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Marcos Amend featured on the North Bay's KRCB

For Conservation Strategy Fund's Brazil Executive Director Marcos Amend was featured on Santa Rosa, California's KRCB, discussing economic development as an alternative to deforestation in the Amazon basin. He also explores the work CSF does to prevent destructive roads from being built through the rainforest.

To hear what Marcos has to say, click here.

Tourism in Indigenous Lands

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p>Indigenous people's lands are among the best preserved natural places. In the Amazon Basin, these vast tracts have lower rates of forest loss than national parks and are home to unique cultures, stunning scenery and high concentrations of biological diversity. But they are also beset by poverty and managed by native people looking for economic opportunities. CSF is working with the Suruí and Parintintin peoples to evaluate whether tourism could be one such opportunity for them. The project is a collaboration with the Suruí's Metareila Association, the Kanindé Ethno-environmental Association, the Amazon Conservation Team and the International Institute for Education in Brazil, who together form the Garah-Itxa Consortiun.

Economic Opportunity Cost Model for the Amazon

Solving our global climate crisis hinges on doing a number of things right. One is slowing - eventually stopping - deforestation, which now accounts for 15-20% of global greenhouse gas emissions. To do that we need to know how much stopping deforestation costs and where on the Earth's vast tropical belt it can be done most cost-effectively. With the support of the Gordon and Betty Moore Foundation, CSF has designed an "opportunity cost" analysis method that works at the level of individual farms and single land uses, even scalable up to the level of entire regions.

CSF letter published in The Economist

The May 8th - 14th, 2010 edition of The Economist published a letter by President John Reid and CSF course graduate and Fellow Wilson Cabral about the Belo Monte dam. The letter pointed out that the shaky economics of the dam will create pressure for even more dam development upstream of Belo Monte. Construction of the Belo Monte on the Xingu River is rapidly moving forward. But there are positive aspects to this story. A delay in the project of several years, partly due to CSF's 2006 study of the dam, has given time for protected areas and a big new carbon project to be consolidated. This will make it harder for additional big dams, which are the real threat, to be built upstream of Belo Monte on the Xingu.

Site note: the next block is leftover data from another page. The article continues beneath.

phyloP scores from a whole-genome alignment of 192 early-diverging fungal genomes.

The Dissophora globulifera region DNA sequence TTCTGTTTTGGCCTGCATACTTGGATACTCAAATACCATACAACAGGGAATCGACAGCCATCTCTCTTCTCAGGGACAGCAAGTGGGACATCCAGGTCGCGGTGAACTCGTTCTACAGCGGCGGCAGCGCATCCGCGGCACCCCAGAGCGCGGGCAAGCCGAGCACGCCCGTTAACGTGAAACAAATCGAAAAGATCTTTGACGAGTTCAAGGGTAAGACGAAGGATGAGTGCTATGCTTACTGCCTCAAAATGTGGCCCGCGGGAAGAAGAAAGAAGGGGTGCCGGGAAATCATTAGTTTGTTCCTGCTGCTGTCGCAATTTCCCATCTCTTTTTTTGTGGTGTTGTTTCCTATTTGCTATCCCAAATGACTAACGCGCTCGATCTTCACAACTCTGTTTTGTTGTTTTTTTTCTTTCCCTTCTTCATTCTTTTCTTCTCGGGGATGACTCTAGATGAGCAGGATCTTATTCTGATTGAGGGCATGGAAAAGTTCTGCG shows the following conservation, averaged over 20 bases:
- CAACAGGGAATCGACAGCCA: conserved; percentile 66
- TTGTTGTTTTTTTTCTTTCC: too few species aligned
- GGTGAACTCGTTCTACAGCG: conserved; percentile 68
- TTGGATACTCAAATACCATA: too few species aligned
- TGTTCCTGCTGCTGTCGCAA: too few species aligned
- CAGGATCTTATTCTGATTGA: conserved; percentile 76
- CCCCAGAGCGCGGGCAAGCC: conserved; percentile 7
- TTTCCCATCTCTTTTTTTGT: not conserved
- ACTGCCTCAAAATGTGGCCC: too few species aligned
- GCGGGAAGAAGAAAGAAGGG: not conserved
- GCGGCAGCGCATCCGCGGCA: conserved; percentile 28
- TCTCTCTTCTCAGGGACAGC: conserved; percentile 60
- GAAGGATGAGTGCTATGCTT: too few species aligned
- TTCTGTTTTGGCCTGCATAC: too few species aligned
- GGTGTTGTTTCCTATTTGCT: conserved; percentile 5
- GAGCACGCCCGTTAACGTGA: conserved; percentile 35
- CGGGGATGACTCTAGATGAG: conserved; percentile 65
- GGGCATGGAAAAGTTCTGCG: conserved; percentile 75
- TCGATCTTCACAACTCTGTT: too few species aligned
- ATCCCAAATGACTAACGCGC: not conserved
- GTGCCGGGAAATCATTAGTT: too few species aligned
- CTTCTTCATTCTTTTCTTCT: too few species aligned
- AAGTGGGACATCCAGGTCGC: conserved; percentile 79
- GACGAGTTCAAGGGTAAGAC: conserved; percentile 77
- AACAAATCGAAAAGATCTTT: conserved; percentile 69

Business and Parks: CSF and the Brazilian National Park Service

CSF worked with the Chico Mendes Institute for Biodiversity Conservation (ICMBio), which is the Brazilian National Park Service, on financial aspects of businesses operating in national parks. Starting with five protected areas, in the Atlantic Coastal Forest, the Amazon and the Cerrado, CSF trained and assisted ICMBio staff on financial planning to provide services that will improve visitors' access and experience in the parks and strengthen the tie between Brazilians and their parks. The project was supported by the United States Forest Service and the United States Agency for International Development.

Photo of three course participants looking at a laptop computer

Ferramentas Econômicas para a Conservação no Sul do Amazonas

A Conservação Estratégica propõe desenvolver um curso dirigido aos profissionais que atuam em iniciativas de combate ao desmatamento e avanço da fronteira agro-pecuária no Sul do Amazonas.

Why Rebuild BR-319? Economics of an Amazon Road

Series number: 
6

Paying Parks to Conserve Water: A Proposal for Três Picos

Series number: 
3

Parks Produce Local Economic Benefits in Amazonia

Series number: 
1
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